At Andalman & Flynn, we have studied the treatments, symptoms, and limitations of many impairments, including degenerative arthritis. If you have degenerative arthritis and are unable to work, we can help! Contact us to speak with an experienced disability benefits lawyer on our team, and we’ll do everything we can to maximize your chances of success.
What Is Degenerative Arthritis?
Degenerative arthritis, also known as osteoarthritis, is a joint disorder. It is very common and occurs due to aging and wear and tear on the joints. Cartilage is what sits between bones and cushions them. Over time, the cartilage becomes damaged, causing the bones to rub together—which in turn causes swelling and joint pain. Joints may become weaker and stiffer over time. It can affect the knees, hips, and spine, as well as other joints.
Causes of Degenerative Arthritis
There are various different causes of osteoarthritis, some of which include:
- Family history of degenerative arthritis
- Being overweight—more weight leads to more wear and tear on bone cartilage
- Injuries to joints, including fractures, cartilage injuries, and ligament injuries (usually leads to the disease later in life)
- Active jobs involving a lot of kneeling, squatting, walking, and climbing stairs
- Playing high impact sports
- Disorders that cause bleeding in the joints (such as hemophilia)
- Having others types of arthritis
Disabling symptoms of degenerative arthritis generally appear during an individual’s middle age. If they do not appear by mid-life, almost everyone has some degree of symptomology by the age of 70. Common symptoms include:
- Pain and stiffness in joints (pain increases during exercise)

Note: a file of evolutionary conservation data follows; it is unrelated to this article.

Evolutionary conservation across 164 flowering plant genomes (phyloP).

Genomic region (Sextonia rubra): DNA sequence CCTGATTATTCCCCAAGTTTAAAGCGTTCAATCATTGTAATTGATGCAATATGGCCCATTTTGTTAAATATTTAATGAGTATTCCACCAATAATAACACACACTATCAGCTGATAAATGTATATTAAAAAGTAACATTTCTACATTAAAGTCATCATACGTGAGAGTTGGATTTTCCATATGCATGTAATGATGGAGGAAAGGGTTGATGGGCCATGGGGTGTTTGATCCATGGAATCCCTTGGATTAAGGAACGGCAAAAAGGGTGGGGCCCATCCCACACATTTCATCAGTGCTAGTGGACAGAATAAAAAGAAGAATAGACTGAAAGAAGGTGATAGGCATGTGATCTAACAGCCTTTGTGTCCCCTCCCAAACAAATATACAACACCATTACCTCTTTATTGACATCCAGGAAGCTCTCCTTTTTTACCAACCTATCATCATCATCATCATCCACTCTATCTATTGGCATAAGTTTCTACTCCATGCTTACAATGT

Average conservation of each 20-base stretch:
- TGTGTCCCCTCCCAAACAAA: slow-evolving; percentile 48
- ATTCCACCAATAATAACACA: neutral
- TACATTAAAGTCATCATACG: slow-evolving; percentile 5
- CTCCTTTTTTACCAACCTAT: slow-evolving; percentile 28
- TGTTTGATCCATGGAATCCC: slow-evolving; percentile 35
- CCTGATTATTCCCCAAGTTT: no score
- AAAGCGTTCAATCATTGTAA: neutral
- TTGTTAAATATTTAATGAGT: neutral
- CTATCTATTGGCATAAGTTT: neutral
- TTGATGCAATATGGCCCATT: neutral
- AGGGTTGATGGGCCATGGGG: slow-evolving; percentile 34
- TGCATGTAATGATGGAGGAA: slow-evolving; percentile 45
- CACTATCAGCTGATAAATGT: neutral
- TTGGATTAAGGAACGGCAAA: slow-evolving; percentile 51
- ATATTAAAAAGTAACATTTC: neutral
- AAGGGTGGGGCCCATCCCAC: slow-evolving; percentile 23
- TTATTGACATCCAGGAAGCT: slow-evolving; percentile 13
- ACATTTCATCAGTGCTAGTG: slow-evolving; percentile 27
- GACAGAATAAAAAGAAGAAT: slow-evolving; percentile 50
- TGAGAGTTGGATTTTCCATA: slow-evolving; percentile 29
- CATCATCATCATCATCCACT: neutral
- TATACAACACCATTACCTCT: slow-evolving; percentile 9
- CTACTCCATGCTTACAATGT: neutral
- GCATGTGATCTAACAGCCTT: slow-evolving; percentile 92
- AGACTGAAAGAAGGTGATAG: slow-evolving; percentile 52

- Rubbing, grating, or crackling sounds when joint is moved (due to stiff/hard joints)
- Severe swelling
- Limited range of motion
- Joint repair through surgery
- Joint replacement
Before the age of 55, the disorder generally occurs equally in women and men. After this age, osteoarthritis is more commonly found in women. An individual can have a physical exam or x-ray done to document the existence of osteoarthritis. A physical exam can determine if the patient has joint swelling, crepitation (joint movement that causes cracking sound), limited range of motion, and tenderness. An x-ray can show loss of joint space, wearing down of the ends of bones, and bone spurs (an outgrowth of bone). Unfortunately, there is no cure for degenerative arthritis. Symptoms worsen over time and with activity.
Degenerative Arthritis Disability
Pain from degenerative arthritis can be severe. When symptoms become severe they may become debilitating. The pain from arthritis may make performing even simple tasks difficult or impossible, particularly where a task has to be done frequently or repetitively. The Social Security Administration (SSA) explains when the condition becomes a degenerative arthritis disability that qualifies an individual for benefits in the Listing of Impairments, Section 1.
Consult with Experienced Degenerative Arthritis Disability Lawyers
If you suffer from degenerative arthritis and it has made you unable to perform your work duties, contact Andalman & Flynn. Our disability benefits attorneys are experienced in representing individuals throughout the country who are struggling with this difficult condition. We offer initial consultations free of charge to our disability clients. If you are interested in setting up a meeting with one of our experienced degenerative arthritis disability lawyers, either in person or by phone, please fill out an online contact form or call us at 301-563-6685.